Raman spectroscopic analysis of functions of human Galectin-1

Resonance Raman spectroscopy
When we use Raman spectroscopy biochemical studies, the data analysis is often complicated because many bands of the Raman-active modes are observed. The number of the band is huge because biomolecules consist of thousands of atoms in many cases. We may use the resonance effect in Raman spectroscopy by tuning the excitation wavelength to an electronic transition of chlomophore; finite number of the Raman bands of the chromophore is selectively enhanced and observed in the spectrum. We use 229-nm excitation beam that resonates the electronic absorption of the aromatic groups, in particular tryptophane and histidine, in proteins.

Human galectin-1 (Gal-1) is a lectin and is known to have affinity to â└-galactoside. Gal-1 exists in homodimer under the physiological functions, and possesses two pockets to bind the carbohydrate in the dimer. The Gal-1 dimer binds the ligands at each pocket, thereby bridging two molecules. Intercellular bridging of the carbohydrate moieties on different cells assists cell adhesion, while the intracellular bridging assembles membrane proteins in the cell. Owing to these functions, Gal-1 plays important roles in cell physiology.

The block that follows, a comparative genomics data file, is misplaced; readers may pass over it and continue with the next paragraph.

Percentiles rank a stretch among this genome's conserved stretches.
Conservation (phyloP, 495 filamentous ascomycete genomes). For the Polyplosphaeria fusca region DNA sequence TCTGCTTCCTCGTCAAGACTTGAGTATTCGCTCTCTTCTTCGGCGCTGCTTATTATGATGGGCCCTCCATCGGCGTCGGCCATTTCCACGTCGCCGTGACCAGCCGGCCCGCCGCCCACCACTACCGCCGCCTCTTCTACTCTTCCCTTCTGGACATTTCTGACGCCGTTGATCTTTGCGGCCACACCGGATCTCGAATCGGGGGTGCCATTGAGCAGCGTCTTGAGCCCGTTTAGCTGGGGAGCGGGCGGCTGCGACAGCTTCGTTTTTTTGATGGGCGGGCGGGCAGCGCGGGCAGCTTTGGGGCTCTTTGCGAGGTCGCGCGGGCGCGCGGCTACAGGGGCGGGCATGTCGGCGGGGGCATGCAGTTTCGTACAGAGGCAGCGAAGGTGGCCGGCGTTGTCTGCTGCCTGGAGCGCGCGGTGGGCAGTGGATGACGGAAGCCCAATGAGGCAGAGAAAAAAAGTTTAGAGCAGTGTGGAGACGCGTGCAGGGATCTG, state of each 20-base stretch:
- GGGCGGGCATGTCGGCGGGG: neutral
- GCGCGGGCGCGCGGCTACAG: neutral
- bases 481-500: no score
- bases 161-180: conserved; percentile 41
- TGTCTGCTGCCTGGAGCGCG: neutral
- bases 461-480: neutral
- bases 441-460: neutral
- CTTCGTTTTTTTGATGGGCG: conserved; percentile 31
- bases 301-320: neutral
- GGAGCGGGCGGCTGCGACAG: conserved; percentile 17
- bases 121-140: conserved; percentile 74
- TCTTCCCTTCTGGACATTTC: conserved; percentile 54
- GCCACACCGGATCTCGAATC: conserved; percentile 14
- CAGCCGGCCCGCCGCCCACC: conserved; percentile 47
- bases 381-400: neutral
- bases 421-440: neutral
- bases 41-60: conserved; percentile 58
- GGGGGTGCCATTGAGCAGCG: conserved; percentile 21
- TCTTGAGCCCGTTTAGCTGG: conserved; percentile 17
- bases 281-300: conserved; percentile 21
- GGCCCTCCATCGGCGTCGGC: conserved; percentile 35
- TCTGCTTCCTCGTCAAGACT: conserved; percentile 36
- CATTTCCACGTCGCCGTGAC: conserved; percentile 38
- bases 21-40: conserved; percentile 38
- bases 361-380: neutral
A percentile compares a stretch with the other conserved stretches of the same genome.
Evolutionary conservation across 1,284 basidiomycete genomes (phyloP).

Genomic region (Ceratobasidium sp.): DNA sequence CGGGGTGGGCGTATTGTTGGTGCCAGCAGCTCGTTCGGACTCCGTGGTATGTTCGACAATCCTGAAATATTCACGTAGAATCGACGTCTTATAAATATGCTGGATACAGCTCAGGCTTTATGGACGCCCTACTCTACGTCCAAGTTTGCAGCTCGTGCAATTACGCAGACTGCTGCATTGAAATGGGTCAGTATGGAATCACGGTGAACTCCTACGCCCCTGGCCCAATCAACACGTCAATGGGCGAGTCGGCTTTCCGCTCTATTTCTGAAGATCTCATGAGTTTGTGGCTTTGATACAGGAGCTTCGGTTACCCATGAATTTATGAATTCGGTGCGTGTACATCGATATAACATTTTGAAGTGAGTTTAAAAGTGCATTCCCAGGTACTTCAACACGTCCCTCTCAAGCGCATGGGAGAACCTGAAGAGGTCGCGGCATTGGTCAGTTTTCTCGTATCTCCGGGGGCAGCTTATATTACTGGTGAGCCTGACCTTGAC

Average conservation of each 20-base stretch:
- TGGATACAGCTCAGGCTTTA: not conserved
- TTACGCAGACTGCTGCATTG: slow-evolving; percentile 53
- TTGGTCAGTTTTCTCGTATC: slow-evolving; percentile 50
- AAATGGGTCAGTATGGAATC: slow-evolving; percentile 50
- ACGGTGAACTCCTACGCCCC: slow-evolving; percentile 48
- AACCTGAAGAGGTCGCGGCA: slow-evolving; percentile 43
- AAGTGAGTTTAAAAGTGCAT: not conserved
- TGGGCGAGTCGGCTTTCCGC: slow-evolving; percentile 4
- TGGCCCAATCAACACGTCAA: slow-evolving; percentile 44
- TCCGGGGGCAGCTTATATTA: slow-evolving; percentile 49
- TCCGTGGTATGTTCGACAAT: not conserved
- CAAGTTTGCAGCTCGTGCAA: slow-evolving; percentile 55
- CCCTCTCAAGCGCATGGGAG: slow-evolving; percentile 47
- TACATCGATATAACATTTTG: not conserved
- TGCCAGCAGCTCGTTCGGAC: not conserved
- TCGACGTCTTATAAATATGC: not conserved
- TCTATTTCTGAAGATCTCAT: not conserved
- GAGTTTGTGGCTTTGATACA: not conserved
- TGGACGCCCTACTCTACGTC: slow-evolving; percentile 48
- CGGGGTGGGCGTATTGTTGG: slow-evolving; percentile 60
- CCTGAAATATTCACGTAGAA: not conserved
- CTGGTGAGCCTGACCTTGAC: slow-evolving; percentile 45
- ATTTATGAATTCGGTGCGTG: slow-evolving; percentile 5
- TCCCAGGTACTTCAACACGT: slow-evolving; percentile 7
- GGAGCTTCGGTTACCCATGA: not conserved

Affinity to lactose: origin of pH-dependence
Gal-1 involves two histidines, His44 and His52. These residues directly interact with lactose (Galâ└1-4Glc). We found that the lactose binding constant is dependent on pH at the acidic pH. The dependence is due to structural change of the binding pocket upon the protonation of His52 (pKa 6.2) and that of His44 (pKa 5.7) [1].
It is reported that the amount of Gal-1 bound to agalose gel carrying the lactose moieties decreases at pH >7.5, whereas we found that the lactose binding constant was unchanged at pH 7-9.5. This dependence was explained by taking account of the deprotonation of Cys (pKa was determined from Raman spectrum to be 8.5), which is at protein surface, and resultant Coulombic repulsion [2].

Affinity to the farnesyl group: occurrence of self-clustering
It is considered that Gal-1 serves not only as the lectin but also as a receptor of the farnesyl group. The farnesyl group consists of three isoprene unit and posttranslationally attached to the C-terminal Cys of H-Ras. H-Ras forms a cluster and plays a crucial role in cell growth. Importance of the farnesyl bound Gal-1 has been pointed out in the clustering of H-Ras. We found that Gal-1 in the farnesyl-bound form generated self-clusters by adding farnesyl thiosalicylic acid (FTS), and studied the structure of farnesyl-bound Gal-1 using UV-Raman and fluorescence spectroscopy [3]. The self-clustering of the farnesyl-bound Gal-1 may explain the clustering of H-Ras (farnesyl-dependent model).

[1] H.Hiramatsu, K.Takeuchi, H.Takeuchi, Biochemistry 2013, 52, 2371-2380.
[2] H.Hiramatsu, K.Takeuchi, K.Fukuda, T.Nishino, Chemical Physics 2013, 419, 113-117.
[3] K.Yamaguchi, Y.Niwa, T.Nakabayashi, H.Hiramatsu, Scientific Reports, 2016, 6, 32999.